And this gets to the greatness point. Part of it is “it just works” designing, focusing on the end user rather than pandering to us armchair engineers who want more Megahertz, more RAM, more storage and more cores.

    • J Osborne

      Designing a fast single core is hard no matter how many transistors you have to throw at the problem. Adding more cores is easy. Trivial if you don’t care about the memory subsystem.

      So the obvious answer to why does Qualcomm have a bunch of not as fast cores is “that is the best they could do”. (Which BTW is way better then I can do, last I tried I could design a 12Mhz CPU, so QC does literally 1000x better then me…but not as well as Apple)

      The more interesting question is why did Apple decide 2 fast cores is enough. Power? Manufacturing cost? Memory system limitations? Existing iOS apps fan too little benefit?

      • art hackett

        All of the above supposedly. Moar cores, moar resources consumed/required. Pander or engineer.

      • J Osborne

        Sometimes more cores really is a good answer, adding a core can cost less power then making a single core just a little faster. Sadly the number of problems that can be solved more quickly by more cores isn’t as high as you might hope (and Amdahl’s law says for enough cores adding more doesn’t make anything faster)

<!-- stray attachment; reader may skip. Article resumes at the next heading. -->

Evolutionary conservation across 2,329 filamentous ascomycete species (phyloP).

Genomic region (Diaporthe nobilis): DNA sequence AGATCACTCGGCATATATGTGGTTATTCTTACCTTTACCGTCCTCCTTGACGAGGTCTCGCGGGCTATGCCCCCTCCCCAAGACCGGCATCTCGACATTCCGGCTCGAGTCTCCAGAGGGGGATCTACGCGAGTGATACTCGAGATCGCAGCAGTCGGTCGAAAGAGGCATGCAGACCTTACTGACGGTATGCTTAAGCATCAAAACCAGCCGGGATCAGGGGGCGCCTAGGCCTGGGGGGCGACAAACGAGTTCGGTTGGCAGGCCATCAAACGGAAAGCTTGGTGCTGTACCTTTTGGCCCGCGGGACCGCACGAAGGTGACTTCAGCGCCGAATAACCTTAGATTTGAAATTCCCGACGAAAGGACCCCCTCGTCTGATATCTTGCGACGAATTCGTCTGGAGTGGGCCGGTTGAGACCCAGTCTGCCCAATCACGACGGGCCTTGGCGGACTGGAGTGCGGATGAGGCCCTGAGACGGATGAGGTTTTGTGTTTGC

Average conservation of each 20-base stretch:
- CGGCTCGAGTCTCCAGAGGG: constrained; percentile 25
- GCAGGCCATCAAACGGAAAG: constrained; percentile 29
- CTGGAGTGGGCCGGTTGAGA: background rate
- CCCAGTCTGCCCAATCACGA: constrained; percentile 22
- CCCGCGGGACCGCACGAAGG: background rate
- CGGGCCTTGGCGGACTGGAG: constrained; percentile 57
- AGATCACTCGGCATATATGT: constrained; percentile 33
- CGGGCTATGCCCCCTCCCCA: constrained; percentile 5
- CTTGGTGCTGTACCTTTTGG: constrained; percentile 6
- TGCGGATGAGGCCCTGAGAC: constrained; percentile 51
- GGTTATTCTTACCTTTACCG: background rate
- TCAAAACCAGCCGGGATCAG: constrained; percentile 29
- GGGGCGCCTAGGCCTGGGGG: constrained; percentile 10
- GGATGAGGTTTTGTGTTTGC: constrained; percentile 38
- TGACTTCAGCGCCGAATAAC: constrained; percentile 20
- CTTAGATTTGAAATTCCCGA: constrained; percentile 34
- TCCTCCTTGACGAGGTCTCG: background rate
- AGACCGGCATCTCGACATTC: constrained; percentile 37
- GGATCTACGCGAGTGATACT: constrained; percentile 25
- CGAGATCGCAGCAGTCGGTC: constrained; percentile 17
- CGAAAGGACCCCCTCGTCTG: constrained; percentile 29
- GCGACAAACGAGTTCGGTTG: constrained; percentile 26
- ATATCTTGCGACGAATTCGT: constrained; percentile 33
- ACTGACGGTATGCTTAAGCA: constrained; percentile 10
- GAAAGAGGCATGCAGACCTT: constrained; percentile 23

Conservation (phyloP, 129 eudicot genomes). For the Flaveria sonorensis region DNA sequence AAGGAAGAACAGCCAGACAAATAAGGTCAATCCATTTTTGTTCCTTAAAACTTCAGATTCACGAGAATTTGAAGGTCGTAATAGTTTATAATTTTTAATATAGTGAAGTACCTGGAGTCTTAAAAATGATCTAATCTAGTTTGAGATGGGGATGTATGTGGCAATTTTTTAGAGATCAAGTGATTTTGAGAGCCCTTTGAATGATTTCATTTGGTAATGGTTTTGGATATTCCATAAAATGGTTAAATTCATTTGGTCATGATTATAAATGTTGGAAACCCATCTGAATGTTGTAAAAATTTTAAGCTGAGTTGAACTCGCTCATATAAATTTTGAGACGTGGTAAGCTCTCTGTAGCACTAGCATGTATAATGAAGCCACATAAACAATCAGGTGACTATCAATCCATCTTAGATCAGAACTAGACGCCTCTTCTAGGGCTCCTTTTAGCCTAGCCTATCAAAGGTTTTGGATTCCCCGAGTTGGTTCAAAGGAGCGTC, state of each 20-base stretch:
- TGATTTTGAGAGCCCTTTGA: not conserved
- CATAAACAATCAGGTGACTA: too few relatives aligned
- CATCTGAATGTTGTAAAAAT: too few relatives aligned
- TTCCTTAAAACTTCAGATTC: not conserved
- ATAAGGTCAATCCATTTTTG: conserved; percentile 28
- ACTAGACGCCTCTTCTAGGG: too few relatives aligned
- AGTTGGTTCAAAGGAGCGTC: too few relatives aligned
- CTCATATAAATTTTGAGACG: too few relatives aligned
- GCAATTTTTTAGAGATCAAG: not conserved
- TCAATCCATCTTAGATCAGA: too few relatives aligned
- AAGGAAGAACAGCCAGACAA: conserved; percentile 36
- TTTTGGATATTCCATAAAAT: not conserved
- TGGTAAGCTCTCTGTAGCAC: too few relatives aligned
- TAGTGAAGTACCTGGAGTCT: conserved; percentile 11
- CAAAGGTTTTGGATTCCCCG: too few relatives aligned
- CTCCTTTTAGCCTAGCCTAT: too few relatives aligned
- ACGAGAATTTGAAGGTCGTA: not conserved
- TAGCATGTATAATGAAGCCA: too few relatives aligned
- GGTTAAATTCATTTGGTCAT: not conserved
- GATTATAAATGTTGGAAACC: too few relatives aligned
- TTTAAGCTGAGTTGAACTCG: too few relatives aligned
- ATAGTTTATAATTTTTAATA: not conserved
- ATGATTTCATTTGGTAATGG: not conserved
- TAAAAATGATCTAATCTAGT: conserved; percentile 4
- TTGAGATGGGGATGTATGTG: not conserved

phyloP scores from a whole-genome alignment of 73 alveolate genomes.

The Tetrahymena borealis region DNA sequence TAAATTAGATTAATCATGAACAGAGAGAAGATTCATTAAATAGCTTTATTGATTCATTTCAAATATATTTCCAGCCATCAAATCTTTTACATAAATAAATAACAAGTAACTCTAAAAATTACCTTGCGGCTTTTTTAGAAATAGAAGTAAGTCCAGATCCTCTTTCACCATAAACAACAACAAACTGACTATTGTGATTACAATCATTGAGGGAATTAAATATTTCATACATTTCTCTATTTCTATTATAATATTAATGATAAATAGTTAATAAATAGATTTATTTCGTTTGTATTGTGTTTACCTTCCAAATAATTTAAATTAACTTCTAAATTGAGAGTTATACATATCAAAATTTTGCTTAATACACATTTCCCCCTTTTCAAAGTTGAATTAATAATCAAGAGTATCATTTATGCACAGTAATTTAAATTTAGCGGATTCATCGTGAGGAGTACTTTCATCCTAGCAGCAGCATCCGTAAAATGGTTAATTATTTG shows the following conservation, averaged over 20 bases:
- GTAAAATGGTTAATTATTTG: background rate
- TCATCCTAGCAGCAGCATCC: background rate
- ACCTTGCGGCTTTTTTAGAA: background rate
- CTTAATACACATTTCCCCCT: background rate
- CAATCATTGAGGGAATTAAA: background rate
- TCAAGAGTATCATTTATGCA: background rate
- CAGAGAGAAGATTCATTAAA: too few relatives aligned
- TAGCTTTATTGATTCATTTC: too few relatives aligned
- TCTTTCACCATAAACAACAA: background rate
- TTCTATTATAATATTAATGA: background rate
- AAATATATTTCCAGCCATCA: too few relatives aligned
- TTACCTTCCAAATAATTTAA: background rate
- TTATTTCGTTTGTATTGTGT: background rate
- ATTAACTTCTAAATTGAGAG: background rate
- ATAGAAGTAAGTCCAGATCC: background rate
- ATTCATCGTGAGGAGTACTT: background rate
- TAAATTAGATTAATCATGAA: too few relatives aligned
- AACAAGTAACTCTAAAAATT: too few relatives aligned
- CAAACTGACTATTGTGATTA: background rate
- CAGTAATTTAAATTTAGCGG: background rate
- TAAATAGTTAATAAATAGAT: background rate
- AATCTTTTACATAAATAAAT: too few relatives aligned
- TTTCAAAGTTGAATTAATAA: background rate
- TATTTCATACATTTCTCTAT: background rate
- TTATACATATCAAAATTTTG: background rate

Is two cores better then one? Not always, but frequently. Is eight better then two? Sometimes the answer really is “oh yes, almost eight times faster!”, but that is a rare answer (are you simulating air flow over a wing? Jackpot! Get 100s of cores! Did you want to look at a web page? Um, er, I’m going to bet you would be hard pressed to get more then three cores involved in any useful way)

    • art hackett

      Moar references to The Oatmeal? Hilarious. I can visualize the drooling spec monsters already.

  • Brian

    Wow this is like reading a journal of a 12 year old girl.

    • Thank you.

    • Nate Bird

      Hopefully Horace will implement Civil Comments at some point in the future.

    • Vesko Petkov

      For a 12 year old girl, thats a pretty sick chart.

    • airmanchairman

      A 12 year old girl from a much, much more evolved planet than this dump we live in, that’s for sure…

    • art hackett

      How many do you read?

  • Battery life is definitely still an issue, not that Android battery life is any better, specially on the Nexus phones.